The global market for sukuk –or Islamic debt securities– has soared from a tiny US$15 billion in 2001 to US$281 billion in 2013, led by Malaysia which now accounts for just under 60% of the total outstanding securities. Issuance from the Middle East makes up a further 30%. Overall, sukuk still represent a fraction of Asia’s total bond markets but there is huge potential for it to grow and to help finance the roads, power stations and other infrastructure the region urgently needs. Helping issuers tap the large pool of funds seeking shari’ah-compliant investments would help lower the cost of financing infrastructure, while the innovative profit-sharing structures of some sukuk could also lower the risk of financing such projects. Why should we think about this now? Unfortunately, bank financing for long-term infrastructure projects has become much less attractive under the new Basel III rules. That means those seeking to finance infrastructure are starting to turn away from banks toward the bond markets, which can help tap long-term institutional investors such as pension funds and insurance companies. Projects to build tollways, railways or even schools and hospitals, which generate revenues from tangible assets, are consistent with the Islamic finance rules of creating economic value and so are particularly appropriate for sukuk financing. Moreover, Malaysia provides a fine example of how project financing can be done successfully through Islamic debt securities. Unfortunately, such financing has failed to take off outside Malaysia. That’s partly because other economies haven’t yet developed stable regulatory frameworks and economic environments which encourage investment in sukuk. Underdeveloped markets for standard bonds also discourage infrastructure projects from seeking new types of fund-raising. Another impediment is the lack of consistency in shari’ah guidelines for structuring Islamic financing for infrastructure projects. Different markets and even different Islamic financial institutions have different guidelines. So borrowers can’t be certain that a financing structure which is acceptable to one Islamic bank will be acceptable to others, particularly if they are in a different country. Creating a standard set of Islamic debt structures and rules understood by all investors and borrowers would help make sukuk more popular. So far, most sukuk use the murabahah or ijarah structure because they are similar to conventional bonds in the sense that they offer certainty of returns. However, promoting the musharakah profit-sharing structure may, in the long term, prove more useful for those looking to finance infrastructure and more work could be done in this area. A musharakah sukuk sees the investor and issuer share the profits —or losses— resulting from the performance of the underlying infrastructure projects. From an Islamic perspective, these types of sukuk are more desirable because of the shared risk and reward. Moreover, the musharakah structure can help reduce risk for issuers in financing infrastructure projects as there is no fixed claim on the cashflow from the projects. This is particularly important for infrastructure projects where the revenue flows may be volatile and uncertain. Sukuk investors, by sharing risks with the issuers and reducing their debt servicing obligations during difficult periods, will help reduce the risk of default. In return for bearing the extra risk, investors benefit by getting a higher rate of return. In addition, the region needs to ensure that sukuk are not treated unfavourably by tax and regulatory regimes. Since existing tax and regulatory frameworks in most countries weren’t designed with Islamic products in mind, Islamic financial products tend to be at a disadvantage compared with conventional financial instruments. Addressing these constraints isn’t easy. But if we do, we should see sukuk play a key role in helping Asia build the infrastructure it sorely needs to continue to grow and prosper.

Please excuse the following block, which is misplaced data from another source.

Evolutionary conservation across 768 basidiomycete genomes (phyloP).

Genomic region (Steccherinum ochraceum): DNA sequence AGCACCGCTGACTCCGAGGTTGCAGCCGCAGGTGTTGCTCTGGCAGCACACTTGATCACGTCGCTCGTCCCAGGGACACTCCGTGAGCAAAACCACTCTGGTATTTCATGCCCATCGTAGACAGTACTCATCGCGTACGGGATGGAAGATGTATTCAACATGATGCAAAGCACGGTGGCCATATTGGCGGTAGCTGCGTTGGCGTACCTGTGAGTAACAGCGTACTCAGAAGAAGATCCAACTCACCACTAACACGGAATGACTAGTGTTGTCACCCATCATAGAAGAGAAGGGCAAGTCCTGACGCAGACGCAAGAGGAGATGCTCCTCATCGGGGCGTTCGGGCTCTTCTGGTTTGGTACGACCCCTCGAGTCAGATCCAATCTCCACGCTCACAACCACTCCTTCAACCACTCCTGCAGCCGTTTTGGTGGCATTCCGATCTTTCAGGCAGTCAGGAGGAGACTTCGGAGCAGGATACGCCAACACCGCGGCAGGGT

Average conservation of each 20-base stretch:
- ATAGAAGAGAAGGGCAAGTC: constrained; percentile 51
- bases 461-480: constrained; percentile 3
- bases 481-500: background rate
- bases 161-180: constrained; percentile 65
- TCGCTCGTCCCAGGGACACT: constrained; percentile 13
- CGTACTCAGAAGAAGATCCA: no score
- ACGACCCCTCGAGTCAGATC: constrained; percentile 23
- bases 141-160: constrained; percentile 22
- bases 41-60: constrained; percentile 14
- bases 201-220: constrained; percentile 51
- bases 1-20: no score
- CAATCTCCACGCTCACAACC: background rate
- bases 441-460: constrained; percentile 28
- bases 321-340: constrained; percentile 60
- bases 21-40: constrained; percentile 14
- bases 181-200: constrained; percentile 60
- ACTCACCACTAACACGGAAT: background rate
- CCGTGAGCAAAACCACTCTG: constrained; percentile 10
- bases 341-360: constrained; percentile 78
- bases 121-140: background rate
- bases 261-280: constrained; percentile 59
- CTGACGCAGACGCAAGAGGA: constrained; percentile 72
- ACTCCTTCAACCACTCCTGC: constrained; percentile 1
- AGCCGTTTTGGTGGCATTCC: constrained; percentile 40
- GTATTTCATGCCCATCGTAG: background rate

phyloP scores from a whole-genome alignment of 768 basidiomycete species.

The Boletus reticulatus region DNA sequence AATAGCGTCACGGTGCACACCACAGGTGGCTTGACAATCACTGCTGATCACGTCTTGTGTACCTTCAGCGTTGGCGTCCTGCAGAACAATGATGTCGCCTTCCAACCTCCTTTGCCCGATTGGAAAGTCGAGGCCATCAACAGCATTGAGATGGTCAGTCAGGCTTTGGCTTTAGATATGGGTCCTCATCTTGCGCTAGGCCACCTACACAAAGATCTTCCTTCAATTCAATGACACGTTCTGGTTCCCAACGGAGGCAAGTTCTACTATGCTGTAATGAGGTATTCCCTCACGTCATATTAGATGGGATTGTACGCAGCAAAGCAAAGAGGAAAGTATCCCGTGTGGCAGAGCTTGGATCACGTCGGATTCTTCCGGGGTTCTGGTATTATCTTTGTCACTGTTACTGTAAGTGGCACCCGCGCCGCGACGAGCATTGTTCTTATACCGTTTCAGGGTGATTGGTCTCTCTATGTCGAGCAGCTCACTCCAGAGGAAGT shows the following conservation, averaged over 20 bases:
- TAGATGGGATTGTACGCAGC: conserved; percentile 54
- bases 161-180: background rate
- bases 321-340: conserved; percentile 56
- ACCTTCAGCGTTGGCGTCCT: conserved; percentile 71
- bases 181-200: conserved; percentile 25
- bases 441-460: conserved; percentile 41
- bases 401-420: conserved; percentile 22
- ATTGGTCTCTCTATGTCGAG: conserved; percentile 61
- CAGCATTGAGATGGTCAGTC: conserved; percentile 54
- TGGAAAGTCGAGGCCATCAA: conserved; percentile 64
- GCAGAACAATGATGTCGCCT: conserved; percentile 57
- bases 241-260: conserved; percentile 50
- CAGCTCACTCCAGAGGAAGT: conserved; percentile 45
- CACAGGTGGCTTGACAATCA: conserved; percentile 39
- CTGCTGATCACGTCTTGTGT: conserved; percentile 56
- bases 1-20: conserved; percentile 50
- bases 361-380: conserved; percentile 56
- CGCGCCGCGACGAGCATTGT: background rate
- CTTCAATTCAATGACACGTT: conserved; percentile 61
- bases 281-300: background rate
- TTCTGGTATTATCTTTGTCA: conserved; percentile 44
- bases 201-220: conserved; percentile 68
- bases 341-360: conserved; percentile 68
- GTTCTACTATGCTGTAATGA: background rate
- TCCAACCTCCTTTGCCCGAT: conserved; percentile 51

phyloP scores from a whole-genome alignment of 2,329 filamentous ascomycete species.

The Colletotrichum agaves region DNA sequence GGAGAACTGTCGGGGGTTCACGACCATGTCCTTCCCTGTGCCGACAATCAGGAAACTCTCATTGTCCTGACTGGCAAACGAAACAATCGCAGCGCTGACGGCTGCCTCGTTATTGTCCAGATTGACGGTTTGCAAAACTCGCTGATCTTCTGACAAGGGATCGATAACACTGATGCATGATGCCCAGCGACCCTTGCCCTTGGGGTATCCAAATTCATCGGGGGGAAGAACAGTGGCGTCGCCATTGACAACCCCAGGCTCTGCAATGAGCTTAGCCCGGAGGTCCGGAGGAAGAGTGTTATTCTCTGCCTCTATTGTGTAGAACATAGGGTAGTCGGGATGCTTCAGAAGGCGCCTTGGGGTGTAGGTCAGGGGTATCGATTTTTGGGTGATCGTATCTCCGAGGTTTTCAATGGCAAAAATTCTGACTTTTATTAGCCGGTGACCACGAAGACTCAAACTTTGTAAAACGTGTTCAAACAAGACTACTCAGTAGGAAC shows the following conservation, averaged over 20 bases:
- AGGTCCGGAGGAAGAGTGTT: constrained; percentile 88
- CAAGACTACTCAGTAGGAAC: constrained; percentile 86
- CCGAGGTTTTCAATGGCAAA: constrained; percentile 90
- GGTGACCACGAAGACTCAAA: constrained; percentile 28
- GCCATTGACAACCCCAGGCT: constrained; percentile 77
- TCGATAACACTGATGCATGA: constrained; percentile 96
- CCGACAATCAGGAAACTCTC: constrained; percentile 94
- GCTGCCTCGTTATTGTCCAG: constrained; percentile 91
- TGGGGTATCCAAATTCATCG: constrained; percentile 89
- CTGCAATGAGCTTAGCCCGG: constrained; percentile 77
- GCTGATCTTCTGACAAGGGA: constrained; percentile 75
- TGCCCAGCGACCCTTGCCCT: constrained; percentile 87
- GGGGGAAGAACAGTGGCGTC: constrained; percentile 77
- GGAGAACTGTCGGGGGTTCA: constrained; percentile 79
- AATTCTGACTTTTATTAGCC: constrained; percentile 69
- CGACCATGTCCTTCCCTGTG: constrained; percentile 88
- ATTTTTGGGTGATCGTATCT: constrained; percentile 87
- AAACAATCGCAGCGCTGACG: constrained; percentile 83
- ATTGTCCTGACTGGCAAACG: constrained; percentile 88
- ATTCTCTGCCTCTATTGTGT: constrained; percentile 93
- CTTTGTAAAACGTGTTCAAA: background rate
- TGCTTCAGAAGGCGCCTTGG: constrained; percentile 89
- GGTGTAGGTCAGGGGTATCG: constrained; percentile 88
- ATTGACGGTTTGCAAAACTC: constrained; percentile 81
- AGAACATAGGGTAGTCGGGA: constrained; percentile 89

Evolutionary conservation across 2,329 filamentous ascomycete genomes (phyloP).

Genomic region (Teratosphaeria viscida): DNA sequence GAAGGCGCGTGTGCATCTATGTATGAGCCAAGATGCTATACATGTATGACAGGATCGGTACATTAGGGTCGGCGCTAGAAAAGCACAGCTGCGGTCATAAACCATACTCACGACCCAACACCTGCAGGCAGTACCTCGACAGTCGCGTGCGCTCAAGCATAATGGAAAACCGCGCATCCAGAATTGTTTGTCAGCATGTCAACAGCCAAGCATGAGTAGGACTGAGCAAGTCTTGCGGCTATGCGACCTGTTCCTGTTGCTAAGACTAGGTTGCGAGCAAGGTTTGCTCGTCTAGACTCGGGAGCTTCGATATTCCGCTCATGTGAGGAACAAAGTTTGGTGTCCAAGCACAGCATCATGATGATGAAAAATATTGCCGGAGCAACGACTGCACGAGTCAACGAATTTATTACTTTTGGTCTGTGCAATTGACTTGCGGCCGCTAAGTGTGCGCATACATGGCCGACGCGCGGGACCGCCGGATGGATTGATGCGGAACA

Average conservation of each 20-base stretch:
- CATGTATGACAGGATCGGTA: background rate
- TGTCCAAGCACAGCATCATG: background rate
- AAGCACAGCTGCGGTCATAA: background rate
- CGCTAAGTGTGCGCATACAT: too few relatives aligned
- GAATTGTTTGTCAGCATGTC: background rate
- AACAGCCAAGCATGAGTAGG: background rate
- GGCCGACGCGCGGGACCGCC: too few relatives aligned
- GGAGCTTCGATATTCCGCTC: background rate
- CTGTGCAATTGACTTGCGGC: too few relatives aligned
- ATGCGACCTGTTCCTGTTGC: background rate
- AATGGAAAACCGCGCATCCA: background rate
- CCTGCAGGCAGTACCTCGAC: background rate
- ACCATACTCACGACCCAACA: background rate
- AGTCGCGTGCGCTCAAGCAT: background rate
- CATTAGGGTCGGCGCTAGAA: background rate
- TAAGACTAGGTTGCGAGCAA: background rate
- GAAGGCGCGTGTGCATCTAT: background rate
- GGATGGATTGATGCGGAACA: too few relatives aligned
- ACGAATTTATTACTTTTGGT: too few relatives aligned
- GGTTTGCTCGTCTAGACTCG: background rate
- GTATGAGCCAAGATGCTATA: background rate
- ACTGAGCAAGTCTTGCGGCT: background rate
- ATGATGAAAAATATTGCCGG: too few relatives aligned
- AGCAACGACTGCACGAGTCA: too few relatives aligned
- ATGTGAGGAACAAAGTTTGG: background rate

Sukuk: A key to building Asia’s critical infrastructure